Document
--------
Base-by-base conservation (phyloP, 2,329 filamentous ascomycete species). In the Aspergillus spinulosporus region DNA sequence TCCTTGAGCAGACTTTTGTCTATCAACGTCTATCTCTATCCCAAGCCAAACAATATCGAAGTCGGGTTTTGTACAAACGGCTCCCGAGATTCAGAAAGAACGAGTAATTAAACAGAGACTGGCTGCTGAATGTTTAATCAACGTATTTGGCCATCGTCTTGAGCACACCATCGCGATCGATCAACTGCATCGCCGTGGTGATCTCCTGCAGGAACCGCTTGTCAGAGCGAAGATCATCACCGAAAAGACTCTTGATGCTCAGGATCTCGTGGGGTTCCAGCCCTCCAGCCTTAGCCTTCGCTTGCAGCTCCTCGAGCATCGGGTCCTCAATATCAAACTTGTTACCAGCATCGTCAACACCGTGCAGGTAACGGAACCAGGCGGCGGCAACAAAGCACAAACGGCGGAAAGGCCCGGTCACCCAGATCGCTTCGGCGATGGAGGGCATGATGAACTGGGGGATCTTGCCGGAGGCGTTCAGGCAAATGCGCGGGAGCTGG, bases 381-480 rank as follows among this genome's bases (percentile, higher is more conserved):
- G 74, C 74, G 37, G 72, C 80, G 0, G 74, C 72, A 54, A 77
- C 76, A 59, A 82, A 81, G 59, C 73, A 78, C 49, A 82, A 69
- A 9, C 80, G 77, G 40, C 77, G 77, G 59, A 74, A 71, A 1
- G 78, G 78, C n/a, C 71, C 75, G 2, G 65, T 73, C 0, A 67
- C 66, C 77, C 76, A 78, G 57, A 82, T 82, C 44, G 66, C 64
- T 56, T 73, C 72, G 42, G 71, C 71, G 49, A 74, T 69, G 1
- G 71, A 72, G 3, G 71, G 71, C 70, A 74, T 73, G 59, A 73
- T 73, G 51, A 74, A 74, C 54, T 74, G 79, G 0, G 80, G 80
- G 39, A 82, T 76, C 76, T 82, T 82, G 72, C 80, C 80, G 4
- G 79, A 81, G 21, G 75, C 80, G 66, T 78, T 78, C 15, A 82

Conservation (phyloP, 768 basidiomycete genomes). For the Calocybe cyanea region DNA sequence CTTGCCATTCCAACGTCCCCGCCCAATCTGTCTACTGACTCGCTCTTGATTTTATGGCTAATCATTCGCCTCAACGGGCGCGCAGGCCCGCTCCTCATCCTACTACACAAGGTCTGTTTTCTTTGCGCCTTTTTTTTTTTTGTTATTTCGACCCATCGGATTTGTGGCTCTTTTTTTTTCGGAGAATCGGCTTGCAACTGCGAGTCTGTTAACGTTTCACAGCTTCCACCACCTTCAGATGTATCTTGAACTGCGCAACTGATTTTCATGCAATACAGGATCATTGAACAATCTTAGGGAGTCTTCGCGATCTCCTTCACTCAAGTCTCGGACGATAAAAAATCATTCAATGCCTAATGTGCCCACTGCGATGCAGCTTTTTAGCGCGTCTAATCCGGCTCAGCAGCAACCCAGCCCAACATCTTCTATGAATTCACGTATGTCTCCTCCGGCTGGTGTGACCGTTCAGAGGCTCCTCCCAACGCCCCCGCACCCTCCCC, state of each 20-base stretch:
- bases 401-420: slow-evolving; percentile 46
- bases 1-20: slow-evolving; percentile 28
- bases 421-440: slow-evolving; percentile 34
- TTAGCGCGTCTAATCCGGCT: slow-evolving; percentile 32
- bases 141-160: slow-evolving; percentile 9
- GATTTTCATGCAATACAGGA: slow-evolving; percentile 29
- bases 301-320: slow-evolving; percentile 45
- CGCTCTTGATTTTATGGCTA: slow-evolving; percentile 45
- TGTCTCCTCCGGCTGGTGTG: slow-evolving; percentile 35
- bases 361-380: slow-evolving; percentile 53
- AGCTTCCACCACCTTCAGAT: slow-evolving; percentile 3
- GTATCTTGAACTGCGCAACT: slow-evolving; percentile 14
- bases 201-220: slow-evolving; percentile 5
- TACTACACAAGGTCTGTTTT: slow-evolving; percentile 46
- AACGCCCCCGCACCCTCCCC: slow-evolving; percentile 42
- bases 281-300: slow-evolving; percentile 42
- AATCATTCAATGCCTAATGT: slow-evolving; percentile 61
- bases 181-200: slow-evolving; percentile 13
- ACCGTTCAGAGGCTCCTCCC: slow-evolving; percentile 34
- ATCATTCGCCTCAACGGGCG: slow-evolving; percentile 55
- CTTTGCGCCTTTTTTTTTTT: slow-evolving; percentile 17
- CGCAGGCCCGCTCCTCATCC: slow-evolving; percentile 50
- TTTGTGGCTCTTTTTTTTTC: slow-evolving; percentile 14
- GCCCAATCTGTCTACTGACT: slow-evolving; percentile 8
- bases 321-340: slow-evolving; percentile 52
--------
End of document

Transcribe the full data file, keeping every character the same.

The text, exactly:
Base-by-base conservation (phyloP, 2,329 filamentous ascomycete species). In the Aspergillus spinulosporus region DNA sequence TCCTTGAGCAGACTTTTGTCTATCAACGTCTATCTCTATCCCAAGCCAAACAATATCGAAGTCGGGTTTTGTACAAACGGCTCCCGAGATTCAGAAAGAACGAGTAATTAAACAGAGACTGGCTGCTGAATGTTTAATCAACGTATTTGGCCATCGTCTTGAGCACACCATCGCGATCGATCAACTGCATCGCCGTGGTGATCTCCTGCAGGAACCGCTTGTCAGAGCGAAGATCATCACCGAAAAGACTCTTGATGCTCAGGATCTCGTGGGGTTCCAGCCCTCCAGCCTTAGCCTTCGCTTGCAGCTCCTCGAGCATCGGGTCCTCAATATCAAACTTGTTACCAGCATCGTCAACACCGTGCAGGTAACGGAACCAGGCGGCGGCAACAAAGCACAAACGGCGGAAAGGCCCGGTCACCCAGATCGCTTCGGCGATGGAGGGCATGATGAACTGGGGGATCTTGCCGGAGGCGTTCAGGCAAATGCGCGGGAGCTGG, bases 381-480 rank as follows among this genome's bases (percentile, higher is more conserved):
- G 74, C 74, G 37, G 72, C 80, G 0, G 74, C 72, A 54, A 77
- C 76, A 59, A 82, A 81, G 59, C 73, A 78, C 49, A 82, A 69
- A 9, C 80, G 77, G 40, C 77, G 77, G 59, A 74, A 71, A 1
- G 78, G 78, C n/a, C 71, C 75, G 2, G 65, T 73, C 0, A 67
- C 66, C 77, C 76, A 78, G 57, A 82, T 82, C 44, G 66, C 64
- T 56, T 73, C 72, G 42, G 71, C 71, G 49, A 74, T 69, G 1
- G 71, A 72, G 3, G 71, G 71, C 70, A 74, T 73, G 59, A 73
- T 73, G 51, A 74, A 74, C 54, T 74, G 79, G 0, G 80, G 80
- G 39, A 82, T 76, C 76, T 82, T 82, G 72, C 80, C 80, G 4
- G 79, A 81, G 21, G 75, C 80, G 66, T 78, T 78, C 15, A 82

Conservation (phyloP, 768 basidiomycete genomes). For the Calocybe cyanea region DNA sequence CTTGCCATTCCAACGTCCCCGCCCAATCTGTCTACTGACTCGCTCTTGATTTTATGGCTAATCATTCGCCTCAACGGGCGCGCAGGCCCGCTCCTCATCCTACTACACAAGGTCTGTTTTCTTTGCGCCTTTTTTTTTTTTGTTATTTCGACCCATCGGATTTGTGGCTCTTTTTTTTTCGGAGAATCGGCTTGCAACTGCGAGTCTGTTAACGTTTCACAGCTTCCACCACCTTCAGATGTATCTTGAACTGCGCAACTGATTTTCATGCAATACAGGATCATTGAACAATCTTAGGGAGTCTTCGCGATCTCCTTCACTCAAGTCTCGGACGATAAAAAATCATTCAATGCCTAATGTGCCCACTGCGATGCAGCTTTTTAGCGCGTCTAATCCGGCTCAGCAGCAACCCAGCCCAACATCTTCTATGAATTCACGTATGTCTCCTCCGGCTGGTGTGACCGTTCAGAGGCTCCTCCCAACGCCCCCGCACCCTCCCC, state of each 20-base stretch:
- bases 401-420: slow-evolving; percentile 46
- bases 1-20: slow-evolving; percentile 28
- bases 421-440: slow-evolving; percentile 34
- TTAGCGCGTCTAATCCGGCT: slow-evolving; percentile 32
- bases 141-160: slow-evolving; percentile 9
- GATTTTCATGCAATACAGGA: slow-evolving; percentile 29
- bases 301-320: slow-evolving; percentile 45
- CGCTCTTGATTTTATGGCTA: slow-evolving; percentile 45
- TGTCTCCTCCGGCTGGTGTG: slow-evolving; percentile 35
- bases 361-380: slow-evolving; percentile 53
- AGCTTCCACCACCTTCAGAT: slow-evolving; percentile 3
- GTATCTTGAACTGCGCAACT: slow-evolving; percentile 14
- bases 201-220: slow-evolving; percentile 5
- TACTACACAAGGTCTGTTTT: slow-evolving; percentile 46
- AACGCCCCCGCACCCTCCCC: slow-evolving; percentile 42
- bases 281-300: slow-evolving; percentile 42
- AATCATTCAATGCCTAATGT: slow-evolving; percentile 61
- bases 181-200: slow-evolving; percentile 13
- ACCGTTCAGAGGCTCCTCCC: slow-evolving; percentile 34
- ATCATTCGCCTCAACGGGCG: slow-evolving; percentile 55
- CTTTGCGCCTTTTTTTTTTT: slow-evolving; percentile 17
- CGCAGGCCCGCTCCTCATCC: slow-evolving; percentile 50
- TTTGTGGCTCTTTTTTTTTC: slow-evolving; percentile 14
- GCCCAATCTGTCTACTGACT: slow-evolving; percentile 8
- bases 321-340: slow-evolving; percentile 52